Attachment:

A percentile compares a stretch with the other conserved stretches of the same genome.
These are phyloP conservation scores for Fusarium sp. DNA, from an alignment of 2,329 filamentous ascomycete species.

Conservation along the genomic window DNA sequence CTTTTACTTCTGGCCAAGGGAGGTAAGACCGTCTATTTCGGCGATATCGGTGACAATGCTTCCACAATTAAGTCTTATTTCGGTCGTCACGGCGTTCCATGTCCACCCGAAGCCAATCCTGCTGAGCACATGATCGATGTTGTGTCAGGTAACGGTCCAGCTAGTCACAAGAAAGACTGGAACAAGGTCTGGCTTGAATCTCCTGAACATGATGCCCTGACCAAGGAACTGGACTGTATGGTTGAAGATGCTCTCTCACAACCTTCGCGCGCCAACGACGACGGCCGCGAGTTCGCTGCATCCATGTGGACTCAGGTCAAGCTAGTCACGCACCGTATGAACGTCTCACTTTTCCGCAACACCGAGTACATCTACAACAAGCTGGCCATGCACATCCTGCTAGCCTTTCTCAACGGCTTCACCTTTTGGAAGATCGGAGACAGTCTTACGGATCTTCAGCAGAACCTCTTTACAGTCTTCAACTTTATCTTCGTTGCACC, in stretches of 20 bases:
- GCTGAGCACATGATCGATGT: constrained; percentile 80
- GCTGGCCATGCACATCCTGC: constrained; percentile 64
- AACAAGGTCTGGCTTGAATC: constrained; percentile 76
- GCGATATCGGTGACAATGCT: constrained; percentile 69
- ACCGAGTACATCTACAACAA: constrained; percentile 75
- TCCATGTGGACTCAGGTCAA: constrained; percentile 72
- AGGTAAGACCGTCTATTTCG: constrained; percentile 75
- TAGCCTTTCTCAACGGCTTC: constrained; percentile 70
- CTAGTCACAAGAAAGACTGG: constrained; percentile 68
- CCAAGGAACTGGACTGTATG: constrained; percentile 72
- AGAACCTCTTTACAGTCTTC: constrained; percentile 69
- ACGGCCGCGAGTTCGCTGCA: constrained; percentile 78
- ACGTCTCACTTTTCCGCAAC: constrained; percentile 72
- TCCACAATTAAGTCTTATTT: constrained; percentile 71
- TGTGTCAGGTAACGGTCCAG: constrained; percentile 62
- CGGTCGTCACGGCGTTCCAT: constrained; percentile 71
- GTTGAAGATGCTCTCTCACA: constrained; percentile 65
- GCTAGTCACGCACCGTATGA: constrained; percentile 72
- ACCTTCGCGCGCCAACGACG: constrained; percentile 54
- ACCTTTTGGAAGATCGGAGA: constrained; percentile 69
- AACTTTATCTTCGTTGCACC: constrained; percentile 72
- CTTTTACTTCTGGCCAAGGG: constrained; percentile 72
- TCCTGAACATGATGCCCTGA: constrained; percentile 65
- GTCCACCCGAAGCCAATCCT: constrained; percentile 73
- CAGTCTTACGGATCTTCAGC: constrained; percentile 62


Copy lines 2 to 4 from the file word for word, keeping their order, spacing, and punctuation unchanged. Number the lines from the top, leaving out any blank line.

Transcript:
These are phyloP conservation scores for Fusarium sp. DNA, from an alignment of 2,329 filamentous ascomycete species.

Conservation along the genomic window DNA sequence CTTTTACTTCTGGCCAAGGGAGGTAAGACCGTCTATTTCGGCGATATCGGTGACAATGCTTCCACAATTAAGTCTTATTTCGGTCGTCACGGCGTTCCATGTCCACCCGAAGCCAATCCTGCTGAGCACATGATCGATGTTGTGTCAGGTAACGGTCCAGCTAGTCACAAGAAAGACTGGAACAAGGTCTGGCTTGAATCTCCTGAACATGATGCCCTGACCAAGGAACTGGACTGTATGGTTGAAGATGCTCTCTCACAACCTTCGCGCGCCAACGACGACGGCCGCGAGTTCGCTGCATCCATGTGGACTCAGGTCAAGCTAGTCACGCACCGTATGAACGTCTCACTTTTCCGCAACACCGAGTACATCTACAACAAGCTGGCCATGCACATCCTGCTAGCCTTTCTCAACGGCTTCACCTTTTGGAAGATCGGAGACAGTCTTACGGATCTTCAGCAGAACCTCTTTACAGTCTTCAACTTTATCTTCGTTGCACC, in stretches of 20 bases:
- GCTGAGCACATGATCGATGT: constrained; percentile 80